The intelligence that prompted the White House to escalate its warnings about a threat from Iran came from photographs of missiles on small boats in the Persian Gulf that were put on board by Iranian paramilitary forces, three US officials said.
Overhead imagery showed fully assembled missiles, stoking fears that the Islamic Revolutionary Guards Corps would fire them at US naval ships. Additional pieces of intelligence picked up threats against commercial shipping and potential attacks by Iranian proxy forces on US troops in Iraq.
But just how alarmed the Trump administration should be at the new intelligence is a subject of fierce debate among the White House, the Pentagon, the CIA and America’s allies.
The photographs presented a different kind of threat than previously seen from Iran, said the three officials, who spoke on the condition of anonymity because they were not authorised to talk about it publicly.
Taken with the other intelligence, they could indicate that Iran is preparing to attack US forces. That is the view of John Bolton, President Donald Trump’s hard-line national security adviser, and Secretary of State Mike Pompeo.
But other officials – including Europeans, Iraqis, members of both parties in Congress and some senior officials within the Trump administration – said Iran’s moves might mostly be defensive against what Tehran believes are provocative acts by Washington.
Either way, the questions about the underlying intelligence, and complaints by lawmakers that they had not been briefed on it, reflect the deep mistrust of Mr Trump’s national security team.
The State Department ordered the partial evacuation of the US Embassy in Baghdad on Wednesday, a move that one senior US official said was an overreaction to the intelligence and could possibly do more to endanger diplomats than to keep them safe.
Speaker Nancy Pelosi of California, in a closed-door meeting of House Democrats, criticised the administration’s lack of transparency on the intelligence, according to a Democratic aide. She also said that the administration must consult Congress before taking any action.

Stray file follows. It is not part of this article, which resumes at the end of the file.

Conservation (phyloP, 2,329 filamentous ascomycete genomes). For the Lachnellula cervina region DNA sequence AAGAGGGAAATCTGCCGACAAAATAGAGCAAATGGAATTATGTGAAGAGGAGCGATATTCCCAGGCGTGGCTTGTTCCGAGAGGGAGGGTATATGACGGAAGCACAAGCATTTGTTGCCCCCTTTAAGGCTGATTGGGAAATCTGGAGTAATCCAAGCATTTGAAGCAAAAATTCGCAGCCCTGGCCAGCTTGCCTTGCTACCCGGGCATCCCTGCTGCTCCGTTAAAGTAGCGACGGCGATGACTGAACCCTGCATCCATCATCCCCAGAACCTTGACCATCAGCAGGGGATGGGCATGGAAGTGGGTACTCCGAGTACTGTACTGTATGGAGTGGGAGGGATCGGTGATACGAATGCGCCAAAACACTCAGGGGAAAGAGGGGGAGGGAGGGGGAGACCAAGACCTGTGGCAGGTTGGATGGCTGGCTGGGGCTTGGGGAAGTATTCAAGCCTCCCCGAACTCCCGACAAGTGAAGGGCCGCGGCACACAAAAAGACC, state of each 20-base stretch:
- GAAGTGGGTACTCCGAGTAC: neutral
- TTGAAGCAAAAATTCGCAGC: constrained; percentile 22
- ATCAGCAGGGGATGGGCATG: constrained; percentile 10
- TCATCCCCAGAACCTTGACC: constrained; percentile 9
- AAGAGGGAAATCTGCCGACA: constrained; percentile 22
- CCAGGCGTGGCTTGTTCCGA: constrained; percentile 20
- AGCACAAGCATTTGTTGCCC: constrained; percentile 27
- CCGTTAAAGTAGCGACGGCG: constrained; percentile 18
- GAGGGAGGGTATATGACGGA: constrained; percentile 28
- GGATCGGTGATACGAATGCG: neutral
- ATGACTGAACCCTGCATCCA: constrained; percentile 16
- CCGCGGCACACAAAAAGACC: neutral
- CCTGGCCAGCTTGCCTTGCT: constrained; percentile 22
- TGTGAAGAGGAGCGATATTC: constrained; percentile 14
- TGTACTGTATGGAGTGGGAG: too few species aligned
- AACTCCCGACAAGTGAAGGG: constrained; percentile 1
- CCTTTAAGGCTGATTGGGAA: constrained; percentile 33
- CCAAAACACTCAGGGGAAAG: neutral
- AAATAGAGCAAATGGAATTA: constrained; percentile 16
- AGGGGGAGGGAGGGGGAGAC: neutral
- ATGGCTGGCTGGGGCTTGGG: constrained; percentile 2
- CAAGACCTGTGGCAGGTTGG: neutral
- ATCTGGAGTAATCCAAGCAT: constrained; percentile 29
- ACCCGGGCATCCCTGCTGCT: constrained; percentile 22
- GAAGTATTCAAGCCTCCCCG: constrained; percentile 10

Intelligence officials are to meet on Thursday with senior congressional leaders for a briefing on the new intelligence about Iran. Nine US national security and congressional officials discussed the intelligence and the closed-door talks about it on the condition of anonymity because they were not authorised to speak about it publicly.
As military officials struggled to show that the threat from Iran was growing, intelligence officials declassified a photograph of one of the small boats, called dhows, carrying what was described as a functional Iranian missile.
The Pentagon has not released the photograph. On its own, two US officials said, the photograph was not compelling enough to convince the American public and lawmakers, nor foreign allies, of the new Iranian threat.
The other photographs, which remain classified, show the Islamic Revolutionary Guards Corps loading missiles onto the boats in several different Iranian ports, the two officials said. It is believed the boats are under the Revolutionary Guards’s control.
-with Eric Schmitt, Nicholas Fandos and Edward Wong
-New York Times